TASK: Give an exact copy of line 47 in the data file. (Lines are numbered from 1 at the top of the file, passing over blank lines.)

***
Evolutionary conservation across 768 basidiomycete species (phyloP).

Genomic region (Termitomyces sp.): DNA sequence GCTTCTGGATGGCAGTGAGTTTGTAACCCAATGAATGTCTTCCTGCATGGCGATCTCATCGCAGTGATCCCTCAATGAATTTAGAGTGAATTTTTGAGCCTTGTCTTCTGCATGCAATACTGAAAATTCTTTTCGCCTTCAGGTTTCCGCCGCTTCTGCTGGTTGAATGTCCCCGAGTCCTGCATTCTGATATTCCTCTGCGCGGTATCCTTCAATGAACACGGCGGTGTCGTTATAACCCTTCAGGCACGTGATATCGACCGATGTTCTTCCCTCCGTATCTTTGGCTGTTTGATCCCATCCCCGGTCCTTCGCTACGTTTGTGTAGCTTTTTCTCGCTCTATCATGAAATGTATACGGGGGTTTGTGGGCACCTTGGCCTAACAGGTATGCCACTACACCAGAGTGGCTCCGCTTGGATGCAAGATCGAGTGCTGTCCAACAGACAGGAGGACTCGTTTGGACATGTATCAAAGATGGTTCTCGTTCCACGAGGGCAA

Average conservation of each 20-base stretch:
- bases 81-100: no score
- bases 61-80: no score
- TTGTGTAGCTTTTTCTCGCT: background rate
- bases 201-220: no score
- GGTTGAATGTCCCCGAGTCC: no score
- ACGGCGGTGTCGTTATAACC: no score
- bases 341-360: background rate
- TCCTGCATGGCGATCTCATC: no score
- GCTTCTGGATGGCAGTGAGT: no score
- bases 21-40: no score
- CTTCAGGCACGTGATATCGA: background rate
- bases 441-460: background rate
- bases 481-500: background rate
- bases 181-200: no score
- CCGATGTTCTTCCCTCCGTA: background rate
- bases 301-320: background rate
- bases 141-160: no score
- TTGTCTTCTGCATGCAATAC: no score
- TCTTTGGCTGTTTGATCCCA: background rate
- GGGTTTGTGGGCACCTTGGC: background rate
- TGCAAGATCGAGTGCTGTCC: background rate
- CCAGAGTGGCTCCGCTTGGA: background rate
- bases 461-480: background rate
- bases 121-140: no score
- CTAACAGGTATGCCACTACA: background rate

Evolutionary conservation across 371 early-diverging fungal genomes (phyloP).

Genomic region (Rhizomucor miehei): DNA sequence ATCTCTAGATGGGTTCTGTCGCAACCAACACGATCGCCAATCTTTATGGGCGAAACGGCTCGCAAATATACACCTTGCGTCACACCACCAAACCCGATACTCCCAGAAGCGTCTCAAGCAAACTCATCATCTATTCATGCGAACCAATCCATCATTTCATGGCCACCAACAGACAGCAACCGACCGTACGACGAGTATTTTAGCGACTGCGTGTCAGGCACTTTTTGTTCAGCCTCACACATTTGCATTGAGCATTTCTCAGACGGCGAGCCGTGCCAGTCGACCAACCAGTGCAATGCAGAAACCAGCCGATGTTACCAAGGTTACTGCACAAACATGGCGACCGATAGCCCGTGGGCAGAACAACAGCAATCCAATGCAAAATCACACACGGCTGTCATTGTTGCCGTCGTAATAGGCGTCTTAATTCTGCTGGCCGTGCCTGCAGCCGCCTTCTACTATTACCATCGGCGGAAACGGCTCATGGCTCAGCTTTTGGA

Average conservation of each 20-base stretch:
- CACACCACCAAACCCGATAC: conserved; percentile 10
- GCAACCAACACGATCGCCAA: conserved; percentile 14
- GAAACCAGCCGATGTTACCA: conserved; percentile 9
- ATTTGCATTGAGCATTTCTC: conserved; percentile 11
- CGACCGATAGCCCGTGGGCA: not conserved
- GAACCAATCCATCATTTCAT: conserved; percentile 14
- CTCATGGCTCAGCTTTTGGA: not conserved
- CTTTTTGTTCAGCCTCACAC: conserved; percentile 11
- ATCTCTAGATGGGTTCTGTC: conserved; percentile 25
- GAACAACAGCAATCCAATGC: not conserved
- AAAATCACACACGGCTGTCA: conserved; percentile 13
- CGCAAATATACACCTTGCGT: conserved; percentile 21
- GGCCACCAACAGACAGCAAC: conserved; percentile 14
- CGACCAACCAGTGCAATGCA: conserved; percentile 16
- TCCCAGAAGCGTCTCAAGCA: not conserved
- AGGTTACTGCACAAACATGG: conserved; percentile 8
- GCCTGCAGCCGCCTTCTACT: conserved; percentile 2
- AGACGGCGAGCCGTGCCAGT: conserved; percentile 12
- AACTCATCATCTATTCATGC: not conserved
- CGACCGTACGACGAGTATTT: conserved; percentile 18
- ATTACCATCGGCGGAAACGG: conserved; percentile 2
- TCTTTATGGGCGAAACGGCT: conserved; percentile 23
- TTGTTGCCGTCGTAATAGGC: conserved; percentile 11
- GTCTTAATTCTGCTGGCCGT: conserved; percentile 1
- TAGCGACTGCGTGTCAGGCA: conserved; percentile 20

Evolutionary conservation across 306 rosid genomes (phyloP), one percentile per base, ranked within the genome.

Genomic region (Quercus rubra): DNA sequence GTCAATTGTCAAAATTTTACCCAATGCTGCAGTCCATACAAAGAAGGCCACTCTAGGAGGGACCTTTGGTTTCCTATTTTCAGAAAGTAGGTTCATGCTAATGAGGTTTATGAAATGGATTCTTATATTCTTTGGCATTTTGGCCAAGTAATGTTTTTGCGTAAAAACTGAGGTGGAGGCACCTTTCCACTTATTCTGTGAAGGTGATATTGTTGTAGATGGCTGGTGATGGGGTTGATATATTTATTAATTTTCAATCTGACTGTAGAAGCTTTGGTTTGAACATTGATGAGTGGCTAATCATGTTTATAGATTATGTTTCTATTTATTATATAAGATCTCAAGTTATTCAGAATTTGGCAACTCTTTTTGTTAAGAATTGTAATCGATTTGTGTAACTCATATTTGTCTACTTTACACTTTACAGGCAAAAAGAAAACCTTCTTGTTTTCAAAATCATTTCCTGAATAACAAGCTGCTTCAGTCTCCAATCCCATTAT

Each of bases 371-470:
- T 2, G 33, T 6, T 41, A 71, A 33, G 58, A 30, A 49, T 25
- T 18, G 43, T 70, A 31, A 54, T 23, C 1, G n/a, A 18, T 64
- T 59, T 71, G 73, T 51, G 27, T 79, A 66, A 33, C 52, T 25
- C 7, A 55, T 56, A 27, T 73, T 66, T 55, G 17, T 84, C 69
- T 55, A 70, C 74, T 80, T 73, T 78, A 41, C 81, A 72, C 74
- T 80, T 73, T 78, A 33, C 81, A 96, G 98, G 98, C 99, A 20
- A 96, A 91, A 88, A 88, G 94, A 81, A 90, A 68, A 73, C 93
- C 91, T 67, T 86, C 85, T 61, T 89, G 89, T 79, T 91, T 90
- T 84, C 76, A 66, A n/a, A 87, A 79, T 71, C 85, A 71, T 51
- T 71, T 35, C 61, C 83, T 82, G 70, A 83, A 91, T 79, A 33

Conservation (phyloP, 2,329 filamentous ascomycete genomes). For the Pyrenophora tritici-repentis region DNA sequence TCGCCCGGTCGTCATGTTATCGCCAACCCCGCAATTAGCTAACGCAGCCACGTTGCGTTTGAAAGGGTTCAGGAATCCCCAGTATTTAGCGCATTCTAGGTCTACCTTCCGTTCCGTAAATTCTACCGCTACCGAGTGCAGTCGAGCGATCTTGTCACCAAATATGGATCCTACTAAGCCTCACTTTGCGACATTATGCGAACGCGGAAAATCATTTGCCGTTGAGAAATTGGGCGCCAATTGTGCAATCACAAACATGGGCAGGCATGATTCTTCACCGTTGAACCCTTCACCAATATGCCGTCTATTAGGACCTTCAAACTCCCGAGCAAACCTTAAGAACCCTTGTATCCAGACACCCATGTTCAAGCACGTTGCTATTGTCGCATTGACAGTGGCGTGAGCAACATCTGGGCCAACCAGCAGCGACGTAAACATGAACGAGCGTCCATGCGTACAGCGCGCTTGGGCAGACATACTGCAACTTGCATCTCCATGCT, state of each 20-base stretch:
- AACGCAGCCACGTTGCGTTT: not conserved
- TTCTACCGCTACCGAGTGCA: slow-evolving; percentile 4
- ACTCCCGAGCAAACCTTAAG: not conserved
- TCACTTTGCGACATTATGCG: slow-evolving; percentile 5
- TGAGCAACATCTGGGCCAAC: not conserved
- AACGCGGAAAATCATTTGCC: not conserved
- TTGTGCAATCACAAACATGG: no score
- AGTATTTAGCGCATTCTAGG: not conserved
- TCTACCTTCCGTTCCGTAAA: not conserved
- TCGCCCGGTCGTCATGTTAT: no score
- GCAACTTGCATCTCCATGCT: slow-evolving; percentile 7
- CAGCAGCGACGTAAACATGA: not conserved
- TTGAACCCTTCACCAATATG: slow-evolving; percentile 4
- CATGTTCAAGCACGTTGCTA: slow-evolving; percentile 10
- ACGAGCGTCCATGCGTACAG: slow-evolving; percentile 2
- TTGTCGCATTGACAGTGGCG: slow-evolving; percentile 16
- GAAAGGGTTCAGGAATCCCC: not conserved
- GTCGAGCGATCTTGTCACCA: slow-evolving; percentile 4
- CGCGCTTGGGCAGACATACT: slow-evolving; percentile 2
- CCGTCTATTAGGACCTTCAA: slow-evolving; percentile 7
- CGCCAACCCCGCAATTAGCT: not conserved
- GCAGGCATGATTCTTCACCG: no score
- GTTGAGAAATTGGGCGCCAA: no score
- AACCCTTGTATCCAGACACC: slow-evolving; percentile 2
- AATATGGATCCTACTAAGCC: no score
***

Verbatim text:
- AGGTTACTGCACAAACATGG: conserved; percentile 8